The Senate yesterday approved, 92 to 6, a measure that will extend the current highway program through next March, clearing the way for final passage.

The bill cleared the House earlier this week, but was held up in the Senate by Sen. Tom Coburn, R-Okla., who objected to a provision that requires states to spend funds on projects not directly related to highway construction, such as bike paths and walking trails. The enhancement programs amount to about 2% of the federal transportation budget, according to the Transportation Department.

According to published reports, Sen. Coburn agreed to drop his opposition when Sen. Barbara Boxer, D-Calif., and Sen. James Inhofe, R-Okla., assured him that the upcoming highway reauthorization legislation will give states more flexibility to spend that money on highway priorities. Boxer chairs, and Inhofe is the ranking minority member of, the Environment and Public Works Committee, the key Senate panel on highway policy.

According to a news report in The Hill, the compromise also allowed Coburn and Sen. Rand Paul (R-Ky.) to offer amendments on a separate disaster relief bill, and allowed Paul to offer two amendments to the FAA/highway bill.

Once Coburn dropped his objection, the bill passed easily, 92-6. Democrats also easily turned back the Paul amendments, which would have cut overall transportation funding, according to published reports.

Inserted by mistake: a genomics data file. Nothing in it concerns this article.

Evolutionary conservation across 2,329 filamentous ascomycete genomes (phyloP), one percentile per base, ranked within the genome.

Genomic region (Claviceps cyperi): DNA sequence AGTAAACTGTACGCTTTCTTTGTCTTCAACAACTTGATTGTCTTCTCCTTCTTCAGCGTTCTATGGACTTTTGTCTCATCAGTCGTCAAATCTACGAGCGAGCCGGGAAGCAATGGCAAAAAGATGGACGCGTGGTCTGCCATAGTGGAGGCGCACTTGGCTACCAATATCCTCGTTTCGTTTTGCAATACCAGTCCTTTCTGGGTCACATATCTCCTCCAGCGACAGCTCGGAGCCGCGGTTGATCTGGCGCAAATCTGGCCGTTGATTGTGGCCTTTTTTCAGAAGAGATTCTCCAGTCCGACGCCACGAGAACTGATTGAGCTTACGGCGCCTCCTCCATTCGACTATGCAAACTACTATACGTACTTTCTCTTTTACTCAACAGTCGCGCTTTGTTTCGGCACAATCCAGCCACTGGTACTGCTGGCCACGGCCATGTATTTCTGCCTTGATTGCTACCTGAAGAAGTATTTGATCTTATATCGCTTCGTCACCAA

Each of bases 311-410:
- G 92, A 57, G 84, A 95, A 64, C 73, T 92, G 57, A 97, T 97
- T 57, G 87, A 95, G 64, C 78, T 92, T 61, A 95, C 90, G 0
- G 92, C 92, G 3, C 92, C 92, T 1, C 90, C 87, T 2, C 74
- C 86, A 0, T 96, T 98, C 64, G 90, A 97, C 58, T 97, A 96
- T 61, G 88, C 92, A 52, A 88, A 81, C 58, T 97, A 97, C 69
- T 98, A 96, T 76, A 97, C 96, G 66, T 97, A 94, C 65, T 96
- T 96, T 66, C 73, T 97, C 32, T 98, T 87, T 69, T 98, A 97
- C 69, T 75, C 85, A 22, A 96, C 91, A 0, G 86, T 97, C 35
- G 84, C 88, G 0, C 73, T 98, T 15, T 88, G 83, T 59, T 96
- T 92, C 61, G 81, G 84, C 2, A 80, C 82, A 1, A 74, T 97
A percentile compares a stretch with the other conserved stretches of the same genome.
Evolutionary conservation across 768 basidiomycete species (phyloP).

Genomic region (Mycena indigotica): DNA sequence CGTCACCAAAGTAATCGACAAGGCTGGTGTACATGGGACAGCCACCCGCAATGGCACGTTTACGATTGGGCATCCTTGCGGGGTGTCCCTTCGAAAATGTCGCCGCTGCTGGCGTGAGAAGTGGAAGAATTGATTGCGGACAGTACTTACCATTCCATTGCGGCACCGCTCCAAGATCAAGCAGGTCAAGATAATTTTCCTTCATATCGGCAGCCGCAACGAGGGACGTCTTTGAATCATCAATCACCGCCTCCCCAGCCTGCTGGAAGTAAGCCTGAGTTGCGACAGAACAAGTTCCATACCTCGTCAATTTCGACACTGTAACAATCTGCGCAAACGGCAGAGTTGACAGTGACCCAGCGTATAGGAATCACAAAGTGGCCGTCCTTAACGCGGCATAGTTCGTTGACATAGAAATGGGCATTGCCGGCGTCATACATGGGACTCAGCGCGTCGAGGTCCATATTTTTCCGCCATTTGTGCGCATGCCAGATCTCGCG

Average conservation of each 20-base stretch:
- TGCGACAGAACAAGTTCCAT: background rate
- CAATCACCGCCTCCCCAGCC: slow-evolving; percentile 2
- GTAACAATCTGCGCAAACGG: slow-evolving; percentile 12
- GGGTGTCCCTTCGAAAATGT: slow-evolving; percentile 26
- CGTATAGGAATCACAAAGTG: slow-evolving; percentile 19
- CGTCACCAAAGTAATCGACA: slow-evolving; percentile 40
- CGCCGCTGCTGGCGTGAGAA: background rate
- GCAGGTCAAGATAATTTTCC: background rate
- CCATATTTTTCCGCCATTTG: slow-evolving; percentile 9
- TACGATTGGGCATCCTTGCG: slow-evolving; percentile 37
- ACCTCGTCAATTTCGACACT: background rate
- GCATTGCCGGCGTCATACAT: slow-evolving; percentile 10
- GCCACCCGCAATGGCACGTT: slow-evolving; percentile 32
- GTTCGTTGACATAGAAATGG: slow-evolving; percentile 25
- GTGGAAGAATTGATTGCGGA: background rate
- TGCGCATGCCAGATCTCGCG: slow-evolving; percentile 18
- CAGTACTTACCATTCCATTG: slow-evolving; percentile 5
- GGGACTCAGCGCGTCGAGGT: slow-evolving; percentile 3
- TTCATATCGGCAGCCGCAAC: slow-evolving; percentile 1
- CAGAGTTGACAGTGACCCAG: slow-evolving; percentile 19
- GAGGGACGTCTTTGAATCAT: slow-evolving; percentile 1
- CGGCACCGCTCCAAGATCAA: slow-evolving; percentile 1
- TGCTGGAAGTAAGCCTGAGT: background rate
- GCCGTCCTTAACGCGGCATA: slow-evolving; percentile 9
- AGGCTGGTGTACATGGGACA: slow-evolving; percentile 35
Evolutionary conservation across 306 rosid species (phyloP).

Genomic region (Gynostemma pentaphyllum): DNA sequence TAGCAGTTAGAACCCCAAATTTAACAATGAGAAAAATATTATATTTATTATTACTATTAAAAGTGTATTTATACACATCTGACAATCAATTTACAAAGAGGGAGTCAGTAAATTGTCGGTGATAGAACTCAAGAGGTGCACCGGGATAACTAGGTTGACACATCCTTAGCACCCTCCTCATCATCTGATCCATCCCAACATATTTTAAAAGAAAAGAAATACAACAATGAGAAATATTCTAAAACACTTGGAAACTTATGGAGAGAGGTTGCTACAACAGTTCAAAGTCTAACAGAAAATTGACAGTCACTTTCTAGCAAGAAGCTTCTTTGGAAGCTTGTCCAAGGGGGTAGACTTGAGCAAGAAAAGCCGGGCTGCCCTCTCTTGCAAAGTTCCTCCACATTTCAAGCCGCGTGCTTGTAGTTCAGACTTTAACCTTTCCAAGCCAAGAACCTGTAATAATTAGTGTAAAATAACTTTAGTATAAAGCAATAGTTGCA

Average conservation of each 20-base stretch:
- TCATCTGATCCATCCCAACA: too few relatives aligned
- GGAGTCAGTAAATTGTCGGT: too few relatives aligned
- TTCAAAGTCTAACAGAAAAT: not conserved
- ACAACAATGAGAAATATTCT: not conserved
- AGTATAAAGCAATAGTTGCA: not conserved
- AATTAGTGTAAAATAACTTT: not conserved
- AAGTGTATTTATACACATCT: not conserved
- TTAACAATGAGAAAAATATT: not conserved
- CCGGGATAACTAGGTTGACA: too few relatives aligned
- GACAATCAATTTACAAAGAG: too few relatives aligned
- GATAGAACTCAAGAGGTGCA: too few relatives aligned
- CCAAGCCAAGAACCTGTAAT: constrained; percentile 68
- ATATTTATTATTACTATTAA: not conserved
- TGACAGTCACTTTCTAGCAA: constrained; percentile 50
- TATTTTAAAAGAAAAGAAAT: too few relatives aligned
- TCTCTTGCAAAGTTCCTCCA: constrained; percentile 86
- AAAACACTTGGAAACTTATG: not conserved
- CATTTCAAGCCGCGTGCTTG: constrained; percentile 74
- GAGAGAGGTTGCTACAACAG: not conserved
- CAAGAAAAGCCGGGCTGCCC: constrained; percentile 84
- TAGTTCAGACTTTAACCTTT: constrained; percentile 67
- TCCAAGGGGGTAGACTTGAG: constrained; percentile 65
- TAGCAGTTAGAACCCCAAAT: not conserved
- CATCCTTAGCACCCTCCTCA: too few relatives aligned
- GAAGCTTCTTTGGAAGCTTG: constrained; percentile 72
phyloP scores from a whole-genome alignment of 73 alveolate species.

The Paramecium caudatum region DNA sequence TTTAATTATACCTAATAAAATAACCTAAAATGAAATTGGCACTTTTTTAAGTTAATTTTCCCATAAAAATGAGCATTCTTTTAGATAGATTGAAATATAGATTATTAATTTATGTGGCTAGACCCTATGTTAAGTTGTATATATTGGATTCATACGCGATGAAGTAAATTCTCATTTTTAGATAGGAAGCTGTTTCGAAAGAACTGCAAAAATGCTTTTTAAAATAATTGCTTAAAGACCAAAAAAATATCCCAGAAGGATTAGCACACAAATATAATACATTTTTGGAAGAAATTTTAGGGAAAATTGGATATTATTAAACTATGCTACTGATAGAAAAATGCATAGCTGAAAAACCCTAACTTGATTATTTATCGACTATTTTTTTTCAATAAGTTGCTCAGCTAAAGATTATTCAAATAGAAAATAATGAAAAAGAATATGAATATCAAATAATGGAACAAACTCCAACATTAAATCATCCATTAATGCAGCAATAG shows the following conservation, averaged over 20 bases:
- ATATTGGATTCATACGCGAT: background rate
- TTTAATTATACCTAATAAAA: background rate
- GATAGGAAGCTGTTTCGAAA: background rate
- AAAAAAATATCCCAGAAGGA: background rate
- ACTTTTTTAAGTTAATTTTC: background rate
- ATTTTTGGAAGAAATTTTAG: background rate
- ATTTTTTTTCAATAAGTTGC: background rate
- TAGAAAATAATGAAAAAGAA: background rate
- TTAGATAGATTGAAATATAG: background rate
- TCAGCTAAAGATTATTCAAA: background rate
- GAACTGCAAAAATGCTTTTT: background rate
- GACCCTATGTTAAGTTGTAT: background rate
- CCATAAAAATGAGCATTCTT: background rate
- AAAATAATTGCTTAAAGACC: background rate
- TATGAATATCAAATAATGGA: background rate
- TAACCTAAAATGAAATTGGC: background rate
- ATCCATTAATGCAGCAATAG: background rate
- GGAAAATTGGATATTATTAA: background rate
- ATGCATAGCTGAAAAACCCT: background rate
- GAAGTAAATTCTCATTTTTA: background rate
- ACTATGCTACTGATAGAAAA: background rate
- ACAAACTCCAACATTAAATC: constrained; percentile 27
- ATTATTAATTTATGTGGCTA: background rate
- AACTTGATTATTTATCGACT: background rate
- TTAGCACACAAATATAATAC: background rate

President Obama is expected to sign the measure today. It is the eighth temporary extension of the program.

This sets the stage for resumption of the long-running struggle to get a multi-year highway authorization bill out of Congress.

The House Transportation and Infrastructure Committee has a six-year reauthorization bill funded only by what the Highway Trust Fund produces, which amounts to a 36% cut in highway funding. The Senate EPW panel is pushing a two-year bill with the aim of preserving the current funding at $54.5 billion a year.

Mica has said that he will agree only to this extension of the highway program. If he stands firm on that, Congress will have until the end of March to pass a multi-year bill.

The highway community was pleased by passage of the measure. John Horsley, executive director of the American Association of State Highway and Transportation Officials, said the bill ensures continuation of job-creating infrastructure projects in every state.

"AASHTO is prepared to work with Congress and the Administration over the next six months to pass a robust, multiyear, surface transportation reauthorization bill," he said in a statement.

The bill also extends taxes that fund the Federal Aviation Administration, thus avoiding a repeat of last month's shutdown of that agency.